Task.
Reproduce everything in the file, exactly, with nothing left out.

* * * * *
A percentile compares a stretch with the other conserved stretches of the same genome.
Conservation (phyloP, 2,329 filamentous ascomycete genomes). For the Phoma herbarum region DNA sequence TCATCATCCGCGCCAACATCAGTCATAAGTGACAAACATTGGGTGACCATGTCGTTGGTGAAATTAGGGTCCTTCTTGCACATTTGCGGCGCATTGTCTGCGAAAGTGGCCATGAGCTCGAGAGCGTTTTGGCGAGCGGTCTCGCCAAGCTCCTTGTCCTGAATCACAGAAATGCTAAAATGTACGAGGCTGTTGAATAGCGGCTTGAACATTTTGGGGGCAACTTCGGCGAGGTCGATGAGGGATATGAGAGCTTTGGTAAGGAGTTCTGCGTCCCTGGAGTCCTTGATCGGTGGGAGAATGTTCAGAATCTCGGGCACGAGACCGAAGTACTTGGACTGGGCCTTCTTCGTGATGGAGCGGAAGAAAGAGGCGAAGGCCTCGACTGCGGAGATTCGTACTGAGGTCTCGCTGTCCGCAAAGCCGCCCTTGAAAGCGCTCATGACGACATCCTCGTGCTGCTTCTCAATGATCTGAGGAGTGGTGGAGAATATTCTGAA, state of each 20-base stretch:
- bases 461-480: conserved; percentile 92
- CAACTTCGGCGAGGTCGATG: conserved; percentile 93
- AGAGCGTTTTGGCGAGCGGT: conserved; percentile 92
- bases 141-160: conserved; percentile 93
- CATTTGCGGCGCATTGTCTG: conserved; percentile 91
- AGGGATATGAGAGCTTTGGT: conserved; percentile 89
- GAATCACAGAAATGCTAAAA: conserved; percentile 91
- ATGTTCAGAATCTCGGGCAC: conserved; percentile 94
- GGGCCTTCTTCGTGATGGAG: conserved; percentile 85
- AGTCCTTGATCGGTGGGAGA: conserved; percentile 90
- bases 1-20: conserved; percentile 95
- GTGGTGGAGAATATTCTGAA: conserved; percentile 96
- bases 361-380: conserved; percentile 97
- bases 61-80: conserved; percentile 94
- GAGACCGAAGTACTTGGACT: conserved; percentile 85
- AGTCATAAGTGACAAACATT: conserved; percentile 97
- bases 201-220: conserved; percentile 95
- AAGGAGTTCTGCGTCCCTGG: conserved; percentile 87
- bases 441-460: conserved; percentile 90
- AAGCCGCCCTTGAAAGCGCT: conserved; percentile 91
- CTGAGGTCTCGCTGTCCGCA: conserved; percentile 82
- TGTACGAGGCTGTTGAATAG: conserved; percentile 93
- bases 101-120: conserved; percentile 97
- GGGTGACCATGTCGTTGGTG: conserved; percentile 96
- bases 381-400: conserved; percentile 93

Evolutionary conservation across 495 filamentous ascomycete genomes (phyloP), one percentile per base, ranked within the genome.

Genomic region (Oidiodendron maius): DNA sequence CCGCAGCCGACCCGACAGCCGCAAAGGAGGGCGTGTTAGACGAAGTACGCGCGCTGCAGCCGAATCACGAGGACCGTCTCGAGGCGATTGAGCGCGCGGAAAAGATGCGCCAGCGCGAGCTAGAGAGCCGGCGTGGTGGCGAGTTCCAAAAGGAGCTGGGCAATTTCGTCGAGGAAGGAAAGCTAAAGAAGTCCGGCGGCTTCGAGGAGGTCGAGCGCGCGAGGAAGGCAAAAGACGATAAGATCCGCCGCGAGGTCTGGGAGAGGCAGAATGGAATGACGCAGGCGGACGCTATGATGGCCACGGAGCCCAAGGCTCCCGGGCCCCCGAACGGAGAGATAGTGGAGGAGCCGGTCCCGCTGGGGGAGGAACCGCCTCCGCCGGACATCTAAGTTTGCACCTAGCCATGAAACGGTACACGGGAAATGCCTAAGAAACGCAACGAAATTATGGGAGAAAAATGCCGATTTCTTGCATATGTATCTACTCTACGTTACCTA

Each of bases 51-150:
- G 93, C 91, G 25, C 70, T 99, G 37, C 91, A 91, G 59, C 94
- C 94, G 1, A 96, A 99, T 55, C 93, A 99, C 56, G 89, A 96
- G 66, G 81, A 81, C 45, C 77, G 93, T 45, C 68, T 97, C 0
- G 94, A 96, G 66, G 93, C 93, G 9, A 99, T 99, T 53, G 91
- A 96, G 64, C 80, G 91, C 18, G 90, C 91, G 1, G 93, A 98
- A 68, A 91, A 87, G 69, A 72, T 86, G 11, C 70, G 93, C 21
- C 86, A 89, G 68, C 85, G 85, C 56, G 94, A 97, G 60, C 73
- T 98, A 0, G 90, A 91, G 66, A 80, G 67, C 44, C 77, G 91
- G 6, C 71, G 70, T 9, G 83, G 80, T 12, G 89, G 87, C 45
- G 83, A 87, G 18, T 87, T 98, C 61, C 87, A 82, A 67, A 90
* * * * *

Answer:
A percentile compares a stretch with the other conserved stretches of the same genome.
Conservation (phyloP, 2,329 filamentous ascomycete genomes). For the Phoma herbarum region DNA sequence TCATCATCCGCGCCAACATCAGTCATAAGTGACAAACATTGGGTGACCATGTCGTTGGTGAAATTAGGGTCCTTCTTGCACATTTGCGGCGCATTGTCTGCGAAAGTGGCCATGAGCTCGAGAGCGTTTTGGCGAGCGGTCTCGCCAAGCTCCTTGTCCTGAATCACAGAAATGCTAAAATGTACGAGGCTGTTGAATAGCGGCTTGAACATTTTGGGGGCAACTTCGGCGAGGTCGATGAGGGATATGAGAGCTTTGGTAAGGAGTTCTGCGTCCCTGGAGTCCTTGATCGGTGGGAGAATGTTCAGAATCTCGGGCACGAGACCGAAGTACTTGGACTGGGCCTTCTTCGTGATGGAGCGGAAGAAAGAGGCGAAGGCCTCGACTGCGGAGATTCGTACTGAGGTCTCGCTGTCCGCAAAGCCGCCCTTGAAAGCGCTCATGACGACATCCTCGTGCTGCTTCTCAATGATCTGAGGAGTGGTGGAGAATATTCTGAA, state of each 20-base stretch:
- bases 461-480: conserved; percentile 92
- CAACTTCGGCGAGGTCGATG: conserved; percentile 93
- AGAGCGTTTTGGCGAGCGGT: conserved; percentile 92
- bases 141-160: conserved; percentile 93
- CATTTGCGGCGCATTGTCTG: conserved; percentile 91
- AGGGATATGAGAGCTTTGGT: conserved; percentile 89
- GAATCACAGAAATGCTAAAA: conserved; percentile 91
- ATGTTCAGAATCTCGGGCAC: conserved; percentile 94
- GGGCCTTCTTCGTGATGGAG: conserved; percentile 85
- AGTCCTTGATCGGTGGGAGA: conserved; percentile 90
- bases 1-20: conserved; percentile 95
- GTGGTGGAGAATATTCTGAA: conserved; percentile 96
- bases 361-380: conserved; percentile 97
- bases 61-80: conserved; percentile 94
- GAGACCGAAGTACTTGGACT: conserved; percentile 85
- AGTCATAAGTGACAAACATT: conserved; percentile 97
- bases 201-220: conserved; percentile 95
- AAGGAGTTCTGCGTCCCTGG: conserved; percentile 87
- bases 441-460: conserved; percentile 90
- AAGCCGCCCTTGAAAGCGCT: conserved; percentile 91
- CTGAGGTCTCGCTGTCCGCA: conserved; percentile 82
- TGTACGAGGCTGTTGAATAG: conserved; percentile 93
- bases 101-120: conserved; percentile 97
- GGGTGACCATGTCGTTGGTG: conserved; percentile 96
- bases 381-400: conserved; percentile 93

Evolutionary conservation across 495 filamentous ascomycete genomes (phyloP), one percentile per base, ranked within the genome.

Genomic region (Oidiodendron maius): DNA sequence CCGCAGCCGACCCGACAGCCGCAAAGGAGGGCGTGTTAGACGAAGTACGCGCGCTGCAGCCGAATCACGAGGACCGTCTCGAGGCGATTGAGCGCGCGGAAAAGATGCGCCAGCGCGAGCTAGAGAGCCGGCGTGGTGGCGAGTTCCAAAAGGAGCTGGGCAATTTCGTCGAGGAAGGAAAGCTAAAGAAGTCCGGCGGCTTCGAGGAGGTCGAGCGCGCGAGGAAGGCAAAAGACGATAAGATCCGCCGCGAGGTCTGGGAGAGGCAGAATGGAATGACGCAGGCGGACGCTATGATGGCCACGGAGCCCAAGGCTCCCGGGCCCCCGAACGGAGAGATAGTGGAGGAGCCGGTCCCGCTGGGGGAGGAACCGCCTCCGCCGGACATCTAAGTTTGCACCTAGCCATGAAACGGTACACGGGAAATGCCTAAGAAACGCAACGAAATTATGGGAGAAAAATGCCGATTTCTTGCATATGTATCTACTCTACGTTACCTA

Each of bases 51-150:
- G 93, C 91, G 25, C 70, T 99, G 37, C 91, A 91, G 59, C 94
- C 94, G 1, A 96, A 99, T 55, C 93, A 99, C 56, G 89, A 96
- G 66, G 81, A 81, C 45, C 77, G 93, T 45, C 68, T 97, C 0
- G 94, A 96, G 66, G 93, C 93, G 9, A 99, T 99, T 53, G 91
- A 96, G 64, C 80, G 91, C 18, G 90, C 91, G 1, G 93, A 98
- A 68, A 91, A 87, G 69, A 72, T 86, G 11, C 70, G 93, C 21
- C 86, A 89, G 68, C 85, G 85, C 56, G 94, A 97, G 60, C 73
- T 98, A 0, G 90, A 91, G 66, A 80, G 67, C 44, C 77, G 91
- G 6, C 71, G 70, T 9, G 83, G 80, T 12, G 89, G 87, C 45
- G 83, A 87, G 18, T 87, T 98, C 61, C 87, A 82, A 67, A 90